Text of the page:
Patient Receives Unnecessary Lobectomy

Thoracic Surgery Expert WitnessThis case involves a male patient in his early sixties who underwent a routine chest x-ray. The x-ray revealed an area of density and a subsequent CAT scan was performed. The CAT scan revealed a nodular opacity in the right upper lobe and a PET scan was recommended. Following the PET scan, the comment was made that the lesion should be diagnosed as malignant if the patient’s history correlated due to “FDG activity” in the right upper lobe and some surrounding lymph nodes. The patient was advised that due to the location of the lesion, a biopsy of the lung lesion to rule out infection would not have been possible. The patient informed the treating physician that he had recently moved from an area of the country where Cocci, also known as “valley fever” is endemic. The patient underwent a biopsy of the involved lymph nodes through bronchoscopy needle aspiration. The pathology report stated that the specimen was “scanty.” However, no evidence of malignancy was found and some white blood cells were seen. Twenty days later, the patient underwent mediastinoscopy in order to obtain better lymph node samples. The pathology report from the second lymph node biopsy initially reported no finding of microorganisms. (This was later amended.) The patient underwent a right upper lobectomy and lymphadenectomy. Postoperatively, the surgeon commented that the lung lesion did not look malignant, as it was soft and gelatinous in nature. A biopsy of the extracted lobe revealed Coccidimyocosis. It is alleged that the patient should have been treated for suspected Cocci to rule it out before the invasive lobectomy, given the inconclusive lymph node biopsy.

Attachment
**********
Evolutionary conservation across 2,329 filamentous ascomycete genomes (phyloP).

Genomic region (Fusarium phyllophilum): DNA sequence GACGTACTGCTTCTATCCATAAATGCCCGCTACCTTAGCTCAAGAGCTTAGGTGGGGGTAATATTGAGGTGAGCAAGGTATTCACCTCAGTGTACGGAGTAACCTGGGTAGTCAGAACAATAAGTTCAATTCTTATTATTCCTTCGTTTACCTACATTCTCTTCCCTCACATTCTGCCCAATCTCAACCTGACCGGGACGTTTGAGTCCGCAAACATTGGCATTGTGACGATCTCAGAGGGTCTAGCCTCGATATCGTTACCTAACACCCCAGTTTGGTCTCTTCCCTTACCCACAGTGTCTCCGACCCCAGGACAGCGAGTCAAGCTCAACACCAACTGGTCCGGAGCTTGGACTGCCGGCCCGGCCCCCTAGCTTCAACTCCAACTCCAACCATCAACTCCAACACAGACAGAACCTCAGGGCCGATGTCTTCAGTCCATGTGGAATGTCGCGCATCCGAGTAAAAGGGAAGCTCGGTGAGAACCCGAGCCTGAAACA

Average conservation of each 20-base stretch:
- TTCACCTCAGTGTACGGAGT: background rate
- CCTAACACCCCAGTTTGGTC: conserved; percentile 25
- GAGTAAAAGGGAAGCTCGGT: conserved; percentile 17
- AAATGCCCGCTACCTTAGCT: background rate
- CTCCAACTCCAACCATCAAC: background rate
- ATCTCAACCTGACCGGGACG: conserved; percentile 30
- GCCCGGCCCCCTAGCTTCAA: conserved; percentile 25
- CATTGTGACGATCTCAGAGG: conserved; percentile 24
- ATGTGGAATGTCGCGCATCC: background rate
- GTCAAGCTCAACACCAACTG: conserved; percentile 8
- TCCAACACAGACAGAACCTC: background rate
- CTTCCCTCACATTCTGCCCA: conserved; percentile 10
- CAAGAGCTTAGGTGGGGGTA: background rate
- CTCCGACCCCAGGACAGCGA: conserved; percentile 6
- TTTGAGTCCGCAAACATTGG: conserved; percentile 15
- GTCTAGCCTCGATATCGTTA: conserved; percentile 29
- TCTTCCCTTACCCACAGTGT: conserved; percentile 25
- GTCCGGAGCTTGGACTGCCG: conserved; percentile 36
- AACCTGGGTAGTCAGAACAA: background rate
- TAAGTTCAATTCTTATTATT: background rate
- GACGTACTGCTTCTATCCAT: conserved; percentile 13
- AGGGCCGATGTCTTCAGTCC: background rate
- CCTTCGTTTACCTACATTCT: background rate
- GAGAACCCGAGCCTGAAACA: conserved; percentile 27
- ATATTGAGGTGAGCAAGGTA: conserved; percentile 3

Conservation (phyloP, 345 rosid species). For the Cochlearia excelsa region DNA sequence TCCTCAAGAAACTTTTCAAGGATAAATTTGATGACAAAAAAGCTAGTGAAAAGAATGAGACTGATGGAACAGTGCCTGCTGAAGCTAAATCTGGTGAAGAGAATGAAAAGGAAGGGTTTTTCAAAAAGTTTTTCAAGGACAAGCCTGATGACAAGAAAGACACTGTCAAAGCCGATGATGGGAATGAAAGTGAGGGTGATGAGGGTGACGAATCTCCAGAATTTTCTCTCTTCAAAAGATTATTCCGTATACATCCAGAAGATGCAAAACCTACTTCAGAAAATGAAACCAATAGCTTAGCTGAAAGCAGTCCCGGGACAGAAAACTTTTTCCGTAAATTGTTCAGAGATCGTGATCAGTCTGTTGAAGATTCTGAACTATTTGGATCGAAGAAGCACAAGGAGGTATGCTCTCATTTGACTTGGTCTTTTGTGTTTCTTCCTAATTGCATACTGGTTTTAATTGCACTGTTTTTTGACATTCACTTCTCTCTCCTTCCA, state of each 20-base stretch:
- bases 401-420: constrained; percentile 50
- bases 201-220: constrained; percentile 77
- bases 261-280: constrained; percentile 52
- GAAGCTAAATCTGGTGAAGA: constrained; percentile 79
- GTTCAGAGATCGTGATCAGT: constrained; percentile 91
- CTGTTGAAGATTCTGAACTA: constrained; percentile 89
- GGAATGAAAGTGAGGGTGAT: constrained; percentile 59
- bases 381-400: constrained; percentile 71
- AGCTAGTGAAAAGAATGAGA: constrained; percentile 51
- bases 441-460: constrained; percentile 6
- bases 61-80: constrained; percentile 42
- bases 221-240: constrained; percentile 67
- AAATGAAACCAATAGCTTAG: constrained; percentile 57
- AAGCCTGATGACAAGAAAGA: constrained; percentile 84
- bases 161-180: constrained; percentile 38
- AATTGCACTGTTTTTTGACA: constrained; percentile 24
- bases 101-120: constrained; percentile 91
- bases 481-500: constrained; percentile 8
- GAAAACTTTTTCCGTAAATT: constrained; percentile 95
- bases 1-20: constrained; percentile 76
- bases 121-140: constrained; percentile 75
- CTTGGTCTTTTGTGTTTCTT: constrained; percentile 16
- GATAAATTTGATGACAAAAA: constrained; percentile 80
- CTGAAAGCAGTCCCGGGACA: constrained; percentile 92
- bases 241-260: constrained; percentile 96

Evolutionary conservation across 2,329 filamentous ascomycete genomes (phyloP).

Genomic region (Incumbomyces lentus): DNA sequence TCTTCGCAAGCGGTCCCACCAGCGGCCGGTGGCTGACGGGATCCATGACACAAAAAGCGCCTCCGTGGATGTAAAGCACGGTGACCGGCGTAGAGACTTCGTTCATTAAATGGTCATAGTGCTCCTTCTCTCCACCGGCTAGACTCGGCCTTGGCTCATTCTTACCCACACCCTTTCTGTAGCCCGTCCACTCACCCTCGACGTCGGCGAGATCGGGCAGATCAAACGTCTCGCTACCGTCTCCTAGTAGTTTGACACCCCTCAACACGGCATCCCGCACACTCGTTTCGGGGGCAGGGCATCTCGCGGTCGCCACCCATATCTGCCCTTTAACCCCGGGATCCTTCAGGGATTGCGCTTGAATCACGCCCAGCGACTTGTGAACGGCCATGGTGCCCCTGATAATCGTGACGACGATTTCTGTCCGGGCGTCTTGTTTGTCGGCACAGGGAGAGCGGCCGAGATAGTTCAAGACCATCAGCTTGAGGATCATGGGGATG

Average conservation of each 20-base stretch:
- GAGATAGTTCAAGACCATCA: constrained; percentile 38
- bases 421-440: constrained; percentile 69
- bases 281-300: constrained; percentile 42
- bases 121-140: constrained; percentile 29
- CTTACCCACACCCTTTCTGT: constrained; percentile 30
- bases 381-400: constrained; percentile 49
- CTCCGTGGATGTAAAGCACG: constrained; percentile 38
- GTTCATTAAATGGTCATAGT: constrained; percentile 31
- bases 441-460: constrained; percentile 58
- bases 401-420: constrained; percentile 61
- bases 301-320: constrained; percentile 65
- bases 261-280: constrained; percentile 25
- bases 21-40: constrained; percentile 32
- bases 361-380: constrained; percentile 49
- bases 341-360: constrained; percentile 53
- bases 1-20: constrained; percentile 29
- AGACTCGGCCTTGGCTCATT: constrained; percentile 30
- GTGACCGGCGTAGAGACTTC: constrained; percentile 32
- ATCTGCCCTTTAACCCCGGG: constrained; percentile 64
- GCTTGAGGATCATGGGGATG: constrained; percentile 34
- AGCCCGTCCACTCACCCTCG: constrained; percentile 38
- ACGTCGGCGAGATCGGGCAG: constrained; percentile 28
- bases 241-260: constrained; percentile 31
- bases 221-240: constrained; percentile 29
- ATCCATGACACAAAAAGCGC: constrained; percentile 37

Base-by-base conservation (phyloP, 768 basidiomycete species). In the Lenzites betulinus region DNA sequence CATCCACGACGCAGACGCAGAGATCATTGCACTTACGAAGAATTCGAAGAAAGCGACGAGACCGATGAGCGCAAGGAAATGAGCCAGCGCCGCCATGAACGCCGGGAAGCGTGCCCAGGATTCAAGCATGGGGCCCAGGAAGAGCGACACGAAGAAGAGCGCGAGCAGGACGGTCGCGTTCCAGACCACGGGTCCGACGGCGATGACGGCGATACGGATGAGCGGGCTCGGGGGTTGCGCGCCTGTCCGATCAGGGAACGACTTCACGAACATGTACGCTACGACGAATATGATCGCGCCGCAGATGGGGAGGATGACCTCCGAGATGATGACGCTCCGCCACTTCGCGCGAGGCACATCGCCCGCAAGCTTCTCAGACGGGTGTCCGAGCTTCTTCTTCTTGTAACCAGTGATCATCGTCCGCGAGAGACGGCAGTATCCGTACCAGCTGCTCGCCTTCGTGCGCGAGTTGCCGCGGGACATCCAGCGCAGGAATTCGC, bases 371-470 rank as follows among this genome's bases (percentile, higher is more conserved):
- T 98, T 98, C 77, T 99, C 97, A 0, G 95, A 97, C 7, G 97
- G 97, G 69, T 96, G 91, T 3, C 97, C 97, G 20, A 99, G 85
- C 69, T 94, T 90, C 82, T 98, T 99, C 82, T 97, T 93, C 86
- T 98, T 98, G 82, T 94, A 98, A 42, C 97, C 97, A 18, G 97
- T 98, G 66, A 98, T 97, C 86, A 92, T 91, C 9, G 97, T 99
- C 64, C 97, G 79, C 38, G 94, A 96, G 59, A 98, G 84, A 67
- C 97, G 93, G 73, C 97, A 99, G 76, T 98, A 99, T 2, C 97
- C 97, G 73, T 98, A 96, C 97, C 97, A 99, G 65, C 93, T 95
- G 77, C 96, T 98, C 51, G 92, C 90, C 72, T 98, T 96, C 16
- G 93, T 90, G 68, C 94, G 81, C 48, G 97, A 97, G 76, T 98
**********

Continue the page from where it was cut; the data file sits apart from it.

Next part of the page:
Question(s) For Expert Witness

  • 1. What is the relationship between the pathologist and surgeon in terms of proceeding with invasive surgeries?
  • 2. Was surgery premature given the history of the presenting complaint?

Expert Witness Response E-000214

The surgeon should not proceed with any invasive procedure until the information from any previous biopsies is obtained. It is the surgeon’s responsibility to have all the information. The crucial question is the timing of the aggressive procedures and whether he had any previous films for comparison. Doing an excisional biopsy is not necessarily inappropriate, but I don’t understand why they did the lymphadenectomy if the lesion was not malignant. I would be happy to look at it further.

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